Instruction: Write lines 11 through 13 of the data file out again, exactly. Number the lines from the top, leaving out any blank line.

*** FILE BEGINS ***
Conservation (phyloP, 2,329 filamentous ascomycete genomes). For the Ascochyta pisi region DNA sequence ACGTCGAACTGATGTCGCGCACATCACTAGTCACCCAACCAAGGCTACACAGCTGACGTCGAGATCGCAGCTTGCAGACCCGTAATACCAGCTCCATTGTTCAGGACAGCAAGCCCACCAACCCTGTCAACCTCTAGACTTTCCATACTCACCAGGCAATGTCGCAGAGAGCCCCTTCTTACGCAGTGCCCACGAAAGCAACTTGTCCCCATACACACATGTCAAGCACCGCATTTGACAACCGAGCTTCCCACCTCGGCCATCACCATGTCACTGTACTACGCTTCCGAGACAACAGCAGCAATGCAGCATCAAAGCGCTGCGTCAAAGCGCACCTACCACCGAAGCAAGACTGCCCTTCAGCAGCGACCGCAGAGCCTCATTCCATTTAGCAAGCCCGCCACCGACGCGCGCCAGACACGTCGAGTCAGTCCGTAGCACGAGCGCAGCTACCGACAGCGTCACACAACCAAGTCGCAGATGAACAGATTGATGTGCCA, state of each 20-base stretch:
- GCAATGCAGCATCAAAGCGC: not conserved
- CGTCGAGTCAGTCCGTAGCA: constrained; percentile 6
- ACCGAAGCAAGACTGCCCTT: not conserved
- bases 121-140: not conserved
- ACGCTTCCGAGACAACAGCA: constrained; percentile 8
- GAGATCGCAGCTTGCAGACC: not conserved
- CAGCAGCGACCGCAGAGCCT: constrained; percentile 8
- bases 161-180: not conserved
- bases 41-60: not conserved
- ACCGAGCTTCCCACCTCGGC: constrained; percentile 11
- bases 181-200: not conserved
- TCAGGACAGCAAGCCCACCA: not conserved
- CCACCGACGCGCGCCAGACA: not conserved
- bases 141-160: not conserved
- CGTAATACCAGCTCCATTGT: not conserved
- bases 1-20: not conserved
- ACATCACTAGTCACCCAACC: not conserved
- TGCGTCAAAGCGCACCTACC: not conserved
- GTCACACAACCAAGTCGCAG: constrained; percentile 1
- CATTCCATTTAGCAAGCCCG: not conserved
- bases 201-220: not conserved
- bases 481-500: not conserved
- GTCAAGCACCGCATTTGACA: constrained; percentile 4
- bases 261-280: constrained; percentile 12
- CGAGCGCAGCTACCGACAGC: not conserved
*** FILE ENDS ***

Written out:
- ACCGAGCTTCCCACCTCGGC: constrained; percentile 11
- bases 181-200: not conserved
- TCAGGACAGCAAGCCCACCA: not conserved